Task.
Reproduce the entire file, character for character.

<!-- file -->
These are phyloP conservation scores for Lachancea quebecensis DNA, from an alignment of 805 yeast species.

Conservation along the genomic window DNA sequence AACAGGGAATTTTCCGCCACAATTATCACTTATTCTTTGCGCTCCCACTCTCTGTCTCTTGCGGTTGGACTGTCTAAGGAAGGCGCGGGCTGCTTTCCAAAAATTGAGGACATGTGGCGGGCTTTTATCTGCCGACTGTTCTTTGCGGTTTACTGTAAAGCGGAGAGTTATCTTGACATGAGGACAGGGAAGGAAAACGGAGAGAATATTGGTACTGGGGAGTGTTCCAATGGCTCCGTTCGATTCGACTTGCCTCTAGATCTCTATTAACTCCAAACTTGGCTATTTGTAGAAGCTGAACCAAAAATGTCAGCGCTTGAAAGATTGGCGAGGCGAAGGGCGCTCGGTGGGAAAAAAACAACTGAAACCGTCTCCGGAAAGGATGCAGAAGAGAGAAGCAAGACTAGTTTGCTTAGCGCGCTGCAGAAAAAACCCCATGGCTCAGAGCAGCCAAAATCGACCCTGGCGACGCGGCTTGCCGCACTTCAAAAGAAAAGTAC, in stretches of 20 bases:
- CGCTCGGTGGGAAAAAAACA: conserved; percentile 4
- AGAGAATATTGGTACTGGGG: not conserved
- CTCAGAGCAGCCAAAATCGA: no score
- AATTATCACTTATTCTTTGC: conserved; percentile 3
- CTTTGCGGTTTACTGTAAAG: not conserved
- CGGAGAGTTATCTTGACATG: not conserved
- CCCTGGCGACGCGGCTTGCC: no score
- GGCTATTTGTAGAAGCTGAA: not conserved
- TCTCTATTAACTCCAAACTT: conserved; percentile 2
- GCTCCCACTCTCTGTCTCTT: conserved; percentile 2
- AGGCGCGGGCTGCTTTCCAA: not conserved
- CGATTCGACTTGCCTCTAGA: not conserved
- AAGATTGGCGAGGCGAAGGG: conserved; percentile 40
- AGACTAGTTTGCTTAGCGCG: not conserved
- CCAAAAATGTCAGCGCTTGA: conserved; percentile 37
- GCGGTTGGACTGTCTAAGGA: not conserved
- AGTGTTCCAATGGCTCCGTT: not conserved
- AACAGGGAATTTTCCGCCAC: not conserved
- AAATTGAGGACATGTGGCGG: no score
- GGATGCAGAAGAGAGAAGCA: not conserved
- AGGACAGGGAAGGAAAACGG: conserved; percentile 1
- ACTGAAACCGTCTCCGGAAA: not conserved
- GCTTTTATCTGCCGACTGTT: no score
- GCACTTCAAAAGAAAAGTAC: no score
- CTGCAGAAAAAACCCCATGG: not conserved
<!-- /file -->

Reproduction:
These are phyloP conservation scores for Lachancea quebecensis DNA, from an alignment of 805 yeast species.

Conservation along the genomic window DNA sequence AACAGGGAATTTTCCGCCACAATTATCACTTATTCTTTGCGCTCCCACTCTCTGTCTCTTGCGGTTGGACTGTCTAAGGAAGGCGCGGGCTGCTTTCCAAAAATTGAGGACATGTGGCGGGCTTTTATCTGCCGACTGTTCTTTGCGGTTTACTGTAAAGCGGAGAGTTATCTTGACATGAGGACAGGGAAGGAAAACGGAGAGAATATTGGTACTGGGGAGTGTTCCAATGGCTCCGTTCGATTCGACTTGCCTCTAGATCTCTATTAACTCCAAACTTGGCTATTTGTAGAAGCTGAACCAAAAATGTCAGCGCTTGAAAGATTGGCGAGGCGAAGGGCGCTCGGTGGGAAAAAAACAACTGAAACCGTCTCCGGAAAGGATGCAGAAGAGAGAAGCAAGACTAGTTTGCTTAGCGCGCTGCAGAAAAAACCCCATGGCTCAGAGCAGCCAAAATCGACCCTGGCGACGCGGCTTGCCGCACTTCAAAAGAAAAGTAC, in stretches of 20 bases:
- CGCTCGGTGGGAAAAAAACA: conserved; percentile 4
- AGAGAATATTGGTACTGGGG: not conserved
- CTCAGAGCAGCCAAAATCGA: no score
- AATTATCACTTATTCTTTGC: conserved; percentile 3
- CTTTGCGGTTTACTGTAAAG: not conserved
- CGGAGAGTTATCTTGACATG: not conserved
- CCCTGGCGACGCGGCTTGCC: no score
- GGCTATTTGTAGAAGCTGAA: not conserved
- TCTCTATTAACTCCAAACTT: conserved; percentile 2
- GCTCCCACTCTCTGTCTCTT: conserved; percentile 2
- AGGCGCGGGCTGCTTTCCAA: not conserved
- CGATTCGACTTGCCTCTAGA: not conserved
- AAGATTGGCGAGGCGAAGGG: conserved; percentile 40
- AGACTAGTTTGCTTAGCGCG: not conserved
- CCAAAAATGTCAGCGCTTGA: conserved; percentile 37
- GCGGTTGGACTGTCTAAGGA: not conserved
- AGTGTTCCAATGGCTCCGTT: not conserved
- AACAGGGAATTTTCCGCCAC: not conserved
- AAATTGAGGACATGTGGCGG: no score
- GGATGCAGAAGAGAGAAGCA: not conserved
- AGGACAGGGAAGGAAAACGG: conserved; percentile 1
- ACTGAAACCGTCTCCGGAAA: not conserved
- GCTTTTATCTGCCGACTGTT: no score
- GCACTTCAAAAGAAAAGTAC: no score
- CTGCAGAAAAAACCCCATGG: not conserved